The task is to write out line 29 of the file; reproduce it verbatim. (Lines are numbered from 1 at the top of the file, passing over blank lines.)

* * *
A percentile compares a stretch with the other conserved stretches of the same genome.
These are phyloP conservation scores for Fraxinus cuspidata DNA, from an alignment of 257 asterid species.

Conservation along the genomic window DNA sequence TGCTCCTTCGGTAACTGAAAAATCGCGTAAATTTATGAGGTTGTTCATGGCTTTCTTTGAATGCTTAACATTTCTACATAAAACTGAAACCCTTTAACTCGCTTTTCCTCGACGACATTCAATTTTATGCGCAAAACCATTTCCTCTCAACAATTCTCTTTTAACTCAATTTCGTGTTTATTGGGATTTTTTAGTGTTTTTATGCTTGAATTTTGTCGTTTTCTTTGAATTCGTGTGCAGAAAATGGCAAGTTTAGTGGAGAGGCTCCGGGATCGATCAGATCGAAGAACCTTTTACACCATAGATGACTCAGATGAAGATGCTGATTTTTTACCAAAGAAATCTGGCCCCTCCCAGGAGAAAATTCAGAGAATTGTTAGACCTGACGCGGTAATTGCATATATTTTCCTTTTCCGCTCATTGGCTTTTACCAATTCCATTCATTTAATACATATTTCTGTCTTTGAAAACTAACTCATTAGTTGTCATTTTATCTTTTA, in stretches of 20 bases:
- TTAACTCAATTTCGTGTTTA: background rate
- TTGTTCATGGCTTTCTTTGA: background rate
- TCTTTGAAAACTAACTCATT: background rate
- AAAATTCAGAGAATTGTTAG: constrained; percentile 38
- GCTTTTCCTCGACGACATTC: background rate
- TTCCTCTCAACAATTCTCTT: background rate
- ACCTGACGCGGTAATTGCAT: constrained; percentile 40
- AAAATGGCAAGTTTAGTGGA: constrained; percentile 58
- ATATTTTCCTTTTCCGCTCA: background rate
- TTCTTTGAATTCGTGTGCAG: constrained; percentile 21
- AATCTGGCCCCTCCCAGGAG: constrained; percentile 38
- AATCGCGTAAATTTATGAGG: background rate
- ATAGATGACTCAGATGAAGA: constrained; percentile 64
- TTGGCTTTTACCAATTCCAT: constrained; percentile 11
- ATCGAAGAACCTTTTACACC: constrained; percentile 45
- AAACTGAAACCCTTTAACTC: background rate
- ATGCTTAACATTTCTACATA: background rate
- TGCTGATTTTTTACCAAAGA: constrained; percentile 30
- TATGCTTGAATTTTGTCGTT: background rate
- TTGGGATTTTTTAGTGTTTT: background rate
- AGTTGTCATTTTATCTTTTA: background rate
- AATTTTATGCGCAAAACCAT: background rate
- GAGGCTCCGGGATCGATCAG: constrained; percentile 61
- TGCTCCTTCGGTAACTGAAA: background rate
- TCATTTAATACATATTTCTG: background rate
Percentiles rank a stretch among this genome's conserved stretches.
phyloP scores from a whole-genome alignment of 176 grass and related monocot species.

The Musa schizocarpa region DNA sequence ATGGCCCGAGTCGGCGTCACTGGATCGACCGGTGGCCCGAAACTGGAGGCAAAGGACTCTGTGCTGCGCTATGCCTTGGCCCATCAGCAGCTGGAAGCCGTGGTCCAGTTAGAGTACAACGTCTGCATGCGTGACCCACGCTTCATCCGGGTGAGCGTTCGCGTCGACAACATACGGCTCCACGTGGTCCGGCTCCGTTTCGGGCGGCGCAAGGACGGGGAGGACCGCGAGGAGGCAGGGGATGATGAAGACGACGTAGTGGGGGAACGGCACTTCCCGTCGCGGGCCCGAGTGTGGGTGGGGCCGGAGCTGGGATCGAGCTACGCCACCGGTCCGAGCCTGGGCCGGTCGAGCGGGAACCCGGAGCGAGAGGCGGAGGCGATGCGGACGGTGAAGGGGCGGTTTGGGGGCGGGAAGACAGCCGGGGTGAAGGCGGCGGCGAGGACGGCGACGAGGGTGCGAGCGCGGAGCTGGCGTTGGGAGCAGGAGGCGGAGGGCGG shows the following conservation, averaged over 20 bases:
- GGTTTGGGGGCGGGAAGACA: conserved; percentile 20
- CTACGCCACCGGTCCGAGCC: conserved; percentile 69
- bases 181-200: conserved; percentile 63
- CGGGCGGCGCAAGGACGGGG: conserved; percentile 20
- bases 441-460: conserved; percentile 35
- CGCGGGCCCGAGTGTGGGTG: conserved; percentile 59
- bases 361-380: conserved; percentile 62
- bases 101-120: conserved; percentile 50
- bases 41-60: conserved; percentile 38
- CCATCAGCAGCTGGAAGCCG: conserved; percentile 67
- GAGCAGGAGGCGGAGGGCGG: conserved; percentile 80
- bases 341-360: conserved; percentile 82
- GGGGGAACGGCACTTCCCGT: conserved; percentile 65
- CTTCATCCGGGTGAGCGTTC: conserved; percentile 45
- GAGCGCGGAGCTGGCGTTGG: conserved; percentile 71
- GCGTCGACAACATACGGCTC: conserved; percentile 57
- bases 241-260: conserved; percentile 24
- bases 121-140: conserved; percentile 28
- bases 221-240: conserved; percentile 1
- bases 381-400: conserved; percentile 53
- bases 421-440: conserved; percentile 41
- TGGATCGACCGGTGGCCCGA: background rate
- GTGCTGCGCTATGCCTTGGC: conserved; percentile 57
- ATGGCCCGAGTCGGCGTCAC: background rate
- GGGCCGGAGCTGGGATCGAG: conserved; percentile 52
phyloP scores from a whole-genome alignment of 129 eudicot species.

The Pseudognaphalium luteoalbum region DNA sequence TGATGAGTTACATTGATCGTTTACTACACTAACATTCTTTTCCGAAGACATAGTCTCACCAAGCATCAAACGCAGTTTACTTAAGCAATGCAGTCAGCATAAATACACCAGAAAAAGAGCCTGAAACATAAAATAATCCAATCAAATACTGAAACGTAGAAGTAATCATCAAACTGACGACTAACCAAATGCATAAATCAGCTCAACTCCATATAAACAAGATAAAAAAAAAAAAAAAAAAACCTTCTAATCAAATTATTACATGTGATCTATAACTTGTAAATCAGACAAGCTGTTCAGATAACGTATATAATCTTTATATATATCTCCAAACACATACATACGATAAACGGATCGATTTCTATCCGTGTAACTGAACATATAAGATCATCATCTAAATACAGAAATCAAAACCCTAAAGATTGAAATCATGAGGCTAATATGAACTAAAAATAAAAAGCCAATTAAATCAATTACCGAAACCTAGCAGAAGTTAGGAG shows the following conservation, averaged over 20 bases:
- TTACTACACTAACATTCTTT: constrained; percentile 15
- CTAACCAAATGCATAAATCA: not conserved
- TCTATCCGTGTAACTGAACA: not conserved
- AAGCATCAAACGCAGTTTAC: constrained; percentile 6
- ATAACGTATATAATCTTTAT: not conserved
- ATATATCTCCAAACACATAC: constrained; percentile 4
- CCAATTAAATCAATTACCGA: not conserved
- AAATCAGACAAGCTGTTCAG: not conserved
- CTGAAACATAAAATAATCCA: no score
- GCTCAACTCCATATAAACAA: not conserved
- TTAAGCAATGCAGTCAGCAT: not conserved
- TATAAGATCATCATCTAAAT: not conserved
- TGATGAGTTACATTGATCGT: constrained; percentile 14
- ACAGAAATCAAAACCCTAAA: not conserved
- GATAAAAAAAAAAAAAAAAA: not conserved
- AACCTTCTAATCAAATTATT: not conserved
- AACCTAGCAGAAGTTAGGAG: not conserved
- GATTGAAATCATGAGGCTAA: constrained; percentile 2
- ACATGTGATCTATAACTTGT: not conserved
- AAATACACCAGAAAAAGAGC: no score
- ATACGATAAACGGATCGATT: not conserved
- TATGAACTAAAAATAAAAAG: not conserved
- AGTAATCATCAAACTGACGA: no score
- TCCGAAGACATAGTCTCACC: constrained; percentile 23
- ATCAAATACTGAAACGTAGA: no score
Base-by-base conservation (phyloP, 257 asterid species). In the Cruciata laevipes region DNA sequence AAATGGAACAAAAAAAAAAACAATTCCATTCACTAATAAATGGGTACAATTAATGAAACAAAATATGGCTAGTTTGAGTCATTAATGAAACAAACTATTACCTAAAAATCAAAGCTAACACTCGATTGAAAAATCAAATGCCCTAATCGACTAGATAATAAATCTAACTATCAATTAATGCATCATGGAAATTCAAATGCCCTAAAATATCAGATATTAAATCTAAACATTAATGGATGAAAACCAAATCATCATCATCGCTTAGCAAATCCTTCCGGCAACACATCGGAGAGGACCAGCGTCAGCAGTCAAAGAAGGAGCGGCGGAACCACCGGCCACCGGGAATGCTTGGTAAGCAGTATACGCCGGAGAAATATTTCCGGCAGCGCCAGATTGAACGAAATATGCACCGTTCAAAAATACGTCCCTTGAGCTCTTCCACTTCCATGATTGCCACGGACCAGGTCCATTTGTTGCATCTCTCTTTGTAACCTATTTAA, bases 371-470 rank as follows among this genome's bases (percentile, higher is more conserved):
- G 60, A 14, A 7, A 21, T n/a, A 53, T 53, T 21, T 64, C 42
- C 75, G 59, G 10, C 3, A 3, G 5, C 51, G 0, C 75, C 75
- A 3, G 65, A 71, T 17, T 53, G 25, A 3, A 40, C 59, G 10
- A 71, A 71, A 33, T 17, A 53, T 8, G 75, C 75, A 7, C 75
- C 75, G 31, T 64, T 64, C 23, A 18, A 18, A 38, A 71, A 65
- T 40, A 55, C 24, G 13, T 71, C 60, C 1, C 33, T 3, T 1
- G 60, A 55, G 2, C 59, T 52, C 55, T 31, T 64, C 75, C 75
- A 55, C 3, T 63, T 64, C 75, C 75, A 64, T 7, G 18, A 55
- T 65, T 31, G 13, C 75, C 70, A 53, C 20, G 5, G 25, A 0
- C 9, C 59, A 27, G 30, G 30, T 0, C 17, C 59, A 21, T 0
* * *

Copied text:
Percentiles rank a stretch among this genome's conserved stretches.